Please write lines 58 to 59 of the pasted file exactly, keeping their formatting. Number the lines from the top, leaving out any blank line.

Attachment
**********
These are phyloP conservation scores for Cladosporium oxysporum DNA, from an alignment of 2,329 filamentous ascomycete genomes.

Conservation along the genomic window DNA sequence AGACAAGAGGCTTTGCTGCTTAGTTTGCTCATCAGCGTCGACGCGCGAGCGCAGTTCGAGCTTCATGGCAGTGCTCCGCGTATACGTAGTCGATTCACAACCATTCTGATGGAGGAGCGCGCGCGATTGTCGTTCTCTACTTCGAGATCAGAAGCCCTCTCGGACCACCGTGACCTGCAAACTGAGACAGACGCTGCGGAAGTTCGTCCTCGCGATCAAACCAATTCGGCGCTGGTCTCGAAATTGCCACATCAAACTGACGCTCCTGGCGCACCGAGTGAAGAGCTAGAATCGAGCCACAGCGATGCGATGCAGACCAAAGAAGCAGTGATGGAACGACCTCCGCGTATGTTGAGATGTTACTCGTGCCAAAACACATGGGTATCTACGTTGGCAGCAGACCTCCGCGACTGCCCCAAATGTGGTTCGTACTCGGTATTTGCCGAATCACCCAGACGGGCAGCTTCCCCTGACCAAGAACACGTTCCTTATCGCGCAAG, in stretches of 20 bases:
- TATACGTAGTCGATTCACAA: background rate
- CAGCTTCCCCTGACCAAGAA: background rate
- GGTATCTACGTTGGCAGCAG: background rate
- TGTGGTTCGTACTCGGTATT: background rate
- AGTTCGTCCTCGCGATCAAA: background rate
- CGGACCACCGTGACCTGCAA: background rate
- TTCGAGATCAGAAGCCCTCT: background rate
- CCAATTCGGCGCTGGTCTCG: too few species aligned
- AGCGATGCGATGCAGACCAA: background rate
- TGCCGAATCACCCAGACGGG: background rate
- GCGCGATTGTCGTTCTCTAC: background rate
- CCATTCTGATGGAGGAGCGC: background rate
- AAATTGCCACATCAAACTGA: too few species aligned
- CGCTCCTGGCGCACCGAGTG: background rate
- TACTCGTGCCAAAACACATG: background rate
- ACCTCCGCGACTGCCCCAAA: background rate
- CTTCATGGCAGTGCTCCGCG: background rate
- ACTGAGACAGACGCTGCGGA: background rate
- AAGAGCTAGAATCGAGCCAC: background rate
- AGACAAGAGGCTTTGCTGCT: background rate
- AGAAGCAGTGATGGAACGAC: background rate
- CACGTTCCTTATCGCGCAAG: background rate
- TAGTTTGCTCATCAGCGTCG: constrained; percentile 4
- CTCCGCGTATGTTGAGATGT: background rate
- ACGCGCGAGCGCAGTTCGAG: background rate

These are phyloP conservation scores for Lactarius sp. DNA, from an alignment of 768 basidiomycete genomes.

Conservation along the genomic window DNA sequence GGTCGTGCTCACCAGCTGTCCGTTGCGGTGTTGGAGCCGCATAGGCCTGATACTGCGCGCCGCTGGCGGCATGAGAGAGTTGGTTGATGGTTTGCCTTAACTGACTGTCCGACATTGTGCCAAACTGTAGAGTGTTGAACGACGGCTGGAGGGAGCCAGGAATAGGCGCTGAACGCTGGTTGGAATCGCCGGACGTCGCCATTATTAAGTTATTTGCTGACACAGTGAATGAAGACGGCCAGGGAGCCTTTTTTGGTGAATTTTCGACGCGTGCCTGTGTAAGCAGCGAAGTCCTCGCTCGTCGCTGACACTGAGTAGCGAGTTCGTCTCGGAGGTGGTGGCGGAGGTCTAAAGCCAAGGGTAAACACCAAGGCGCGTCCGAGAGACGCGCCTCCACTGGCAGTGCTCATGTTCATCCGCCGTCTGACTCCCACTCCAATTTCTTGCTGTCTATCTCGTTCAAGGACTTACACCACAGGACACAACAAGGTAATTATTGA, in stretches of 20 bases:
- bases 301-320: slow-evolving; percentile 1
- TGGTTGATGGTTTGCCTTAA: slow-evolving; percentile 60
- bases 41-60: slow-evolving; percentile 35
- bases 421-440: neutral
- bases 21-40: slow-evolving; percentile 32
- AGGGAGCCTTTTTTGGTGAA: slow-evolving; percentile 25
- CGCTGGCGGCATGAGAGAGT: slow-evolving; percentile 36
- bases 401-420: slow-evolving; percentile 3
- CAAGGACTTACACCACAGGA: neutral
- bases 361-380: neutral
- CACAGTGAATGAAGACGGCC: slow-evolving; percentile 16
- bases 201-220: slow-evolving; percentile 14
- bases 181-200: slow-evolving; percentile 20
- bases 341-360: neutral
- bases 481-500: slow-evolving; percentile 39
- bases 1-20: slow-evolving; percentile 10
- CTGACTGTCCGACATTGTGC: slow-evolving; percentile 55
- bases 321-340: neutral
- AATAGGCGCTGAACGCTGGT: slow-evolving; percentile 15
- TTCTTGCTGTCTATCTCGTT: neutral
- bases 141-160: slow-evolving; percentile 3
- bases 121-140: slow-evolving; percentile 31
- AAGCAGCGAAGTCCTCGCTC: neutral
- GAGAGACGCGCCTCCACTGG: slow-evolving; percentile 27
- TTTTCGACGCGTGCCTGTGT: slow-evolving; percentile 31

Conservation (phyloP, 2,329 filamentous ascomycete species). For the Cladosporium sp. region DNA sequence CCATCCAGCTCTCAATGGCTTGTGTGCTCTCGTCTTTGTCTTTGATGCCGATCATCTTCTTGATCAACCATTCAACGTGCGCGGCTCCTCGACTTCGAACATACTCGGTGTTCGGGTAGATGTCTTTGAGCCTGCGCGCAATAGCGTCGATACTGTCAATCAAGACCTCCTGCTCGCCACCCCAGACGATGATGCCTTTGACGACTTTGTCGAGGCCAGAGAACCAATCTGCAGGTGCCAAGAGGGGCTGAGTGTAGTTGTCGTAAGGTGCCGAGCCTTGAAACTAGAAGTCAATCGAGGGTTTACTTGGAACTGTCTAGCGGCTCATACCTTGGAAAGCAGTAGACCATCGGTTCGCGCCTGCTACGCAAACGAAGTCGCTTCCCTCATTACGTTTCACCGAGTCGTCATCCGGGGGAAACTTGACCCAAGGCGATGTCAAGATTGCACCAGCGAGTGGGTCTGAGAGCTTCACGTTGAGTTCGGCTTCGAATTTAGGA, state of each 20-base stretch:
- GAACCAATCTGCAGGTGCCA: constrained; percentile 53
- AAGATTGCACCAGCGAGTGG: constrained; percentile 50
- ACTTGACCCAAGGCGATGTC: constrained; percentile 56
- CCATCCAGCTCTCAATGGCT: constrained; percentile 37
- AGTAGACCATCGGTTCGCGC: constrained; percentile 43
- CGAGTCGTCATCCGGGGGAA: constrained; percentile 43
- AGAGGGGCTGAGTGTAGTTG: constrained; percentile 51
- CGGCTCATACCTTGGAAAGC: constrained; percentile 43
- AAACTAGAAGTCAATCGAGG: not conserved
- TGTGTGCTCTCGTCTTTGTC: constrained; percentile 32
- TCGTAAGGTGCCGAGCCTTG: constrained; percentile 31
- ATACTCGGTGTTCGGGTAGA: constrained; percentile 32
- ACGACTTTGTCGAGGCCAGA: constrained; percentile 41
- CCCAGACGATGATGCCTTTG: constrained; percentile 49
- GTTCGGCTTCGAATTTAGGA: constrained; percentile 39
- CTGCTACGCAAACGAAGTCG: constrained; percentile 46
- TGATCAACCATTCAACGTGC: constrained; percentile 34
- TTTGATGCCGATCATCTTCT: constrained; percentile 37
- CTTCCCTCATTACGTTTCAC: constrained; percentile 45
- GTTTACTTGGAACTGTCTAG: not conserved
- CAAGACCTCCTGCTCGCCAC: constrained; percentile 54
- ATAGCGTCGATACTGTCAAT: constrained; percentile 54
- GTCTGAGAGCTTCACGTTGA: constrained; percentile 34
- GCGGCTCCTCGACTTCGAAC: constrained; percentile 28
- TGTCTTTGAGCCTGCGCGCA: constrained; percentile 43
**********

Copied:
- ACTTGACCCAAGGCGATGTC: constrained; percentile 56
- CCATCCAGCTCTCAATGGCT: constrained; percentile 37